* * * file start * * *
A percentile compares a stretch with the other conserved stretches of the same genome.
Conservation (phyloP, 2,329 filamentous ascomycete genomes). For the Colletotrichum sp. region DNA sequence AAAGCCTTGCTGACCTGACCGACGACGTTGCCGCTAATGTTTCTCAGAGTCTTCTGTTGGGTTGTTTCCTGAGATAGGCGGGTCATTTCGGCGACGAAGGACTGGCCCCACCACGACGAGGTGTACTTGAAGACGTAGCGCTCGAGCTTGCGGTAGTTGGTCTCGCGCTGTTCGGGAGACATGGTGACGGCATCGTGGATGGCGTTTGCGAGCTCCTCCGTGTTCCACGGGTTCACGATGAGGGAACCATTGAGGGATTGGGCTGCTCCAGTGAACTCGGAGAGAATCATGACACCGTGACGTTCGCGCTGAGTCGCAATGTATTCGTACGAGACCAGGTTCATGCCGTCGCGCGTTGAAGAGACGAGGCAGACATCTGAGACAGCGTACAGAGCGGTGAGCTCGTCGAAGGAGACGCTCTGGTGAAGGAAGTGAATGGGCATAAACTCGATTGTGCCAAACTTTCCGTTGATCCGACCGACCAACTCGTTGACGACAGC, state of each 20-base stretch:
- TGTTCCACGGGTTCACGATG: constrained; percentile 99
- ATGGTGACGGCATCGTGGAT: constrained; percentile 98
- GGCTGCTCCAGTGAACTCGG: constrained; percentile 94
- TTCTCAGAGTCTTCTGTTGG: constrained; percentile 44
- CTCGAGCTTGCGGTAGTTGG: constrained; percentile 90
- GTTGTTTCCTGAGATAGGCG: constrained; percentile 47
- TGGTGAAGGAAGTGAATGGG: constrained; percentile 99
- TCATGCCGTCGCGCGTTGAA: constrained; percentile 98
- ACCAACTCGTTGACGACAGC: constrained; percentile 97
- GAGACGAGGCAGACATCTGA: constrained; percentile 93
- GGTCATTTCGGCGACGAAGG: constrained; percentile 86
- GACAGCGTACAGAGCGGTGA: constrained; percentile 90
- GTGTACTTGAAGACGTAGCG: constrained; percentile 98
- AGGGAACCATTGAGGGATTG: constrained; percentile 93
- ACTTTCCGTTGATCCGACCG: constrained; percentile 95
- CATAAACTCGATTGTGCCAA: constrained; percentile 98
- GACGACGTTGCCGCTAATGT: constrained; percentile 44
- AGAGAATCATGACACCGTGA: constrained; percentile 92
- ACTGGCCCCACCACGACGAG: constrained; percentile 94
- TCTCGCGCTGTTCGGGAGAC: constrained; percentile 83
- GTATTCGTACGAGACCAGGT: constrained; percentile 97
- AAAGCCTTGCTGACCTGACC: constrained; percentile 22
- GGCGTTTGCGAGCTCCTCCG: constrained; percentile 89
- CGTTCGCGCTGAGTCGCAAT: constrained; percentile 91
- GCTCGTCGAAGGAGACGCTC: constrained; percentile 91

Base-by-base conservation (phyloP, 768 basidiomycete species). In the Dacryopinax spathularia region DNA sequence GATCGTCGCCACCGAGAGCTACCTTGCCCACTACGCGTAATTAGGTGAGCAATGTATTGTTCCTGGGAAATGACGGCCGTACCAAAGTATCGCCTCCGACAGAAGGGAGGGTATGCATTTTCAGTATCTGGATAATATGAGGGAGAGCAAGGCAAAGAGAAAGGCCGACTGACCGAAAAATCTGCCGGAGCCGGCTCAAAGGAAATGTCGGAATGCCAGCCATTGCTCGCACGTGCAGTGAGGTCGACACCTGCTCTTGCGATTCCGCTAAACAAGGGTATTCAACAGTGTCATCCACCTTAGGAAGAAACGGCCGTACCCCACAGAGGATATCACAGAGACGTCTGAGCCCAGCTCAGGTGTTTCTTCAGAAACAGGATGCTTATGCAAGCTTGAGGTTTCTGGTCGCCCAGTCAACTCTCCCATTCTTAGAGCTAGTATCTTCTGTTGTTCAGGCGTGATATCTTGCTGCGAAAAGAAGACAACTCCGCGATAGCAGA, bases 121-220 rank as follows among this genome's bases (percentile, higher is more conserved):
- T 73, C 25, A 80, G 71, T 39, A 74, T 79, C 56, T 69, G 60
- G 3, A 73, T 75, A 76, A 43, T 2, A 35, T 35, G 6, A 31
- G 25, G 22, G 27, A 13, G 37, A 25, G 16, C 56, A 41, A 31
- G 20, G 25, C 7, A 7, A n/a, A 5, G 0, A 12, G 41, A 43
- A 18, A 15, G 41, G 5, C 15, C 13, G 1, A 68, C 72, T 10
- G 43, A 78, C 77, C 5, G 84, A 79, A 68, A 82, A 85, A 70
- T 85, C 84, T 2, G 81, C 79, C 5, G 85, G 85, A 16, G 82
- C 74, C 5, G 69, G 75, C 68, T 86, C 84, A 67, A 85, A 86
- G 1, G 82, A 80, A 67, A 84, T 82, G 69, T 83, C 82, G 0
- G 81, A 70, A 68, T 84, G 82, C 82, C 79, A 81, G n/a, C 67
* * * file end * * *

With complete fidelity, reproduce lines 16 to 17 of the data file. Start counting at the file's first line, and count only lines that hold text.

- AGGGAACCATTGAGGGATTG: constrained; percentile 93
- ACTTTCCGTTGATCCGACCG: constrained; percentile 95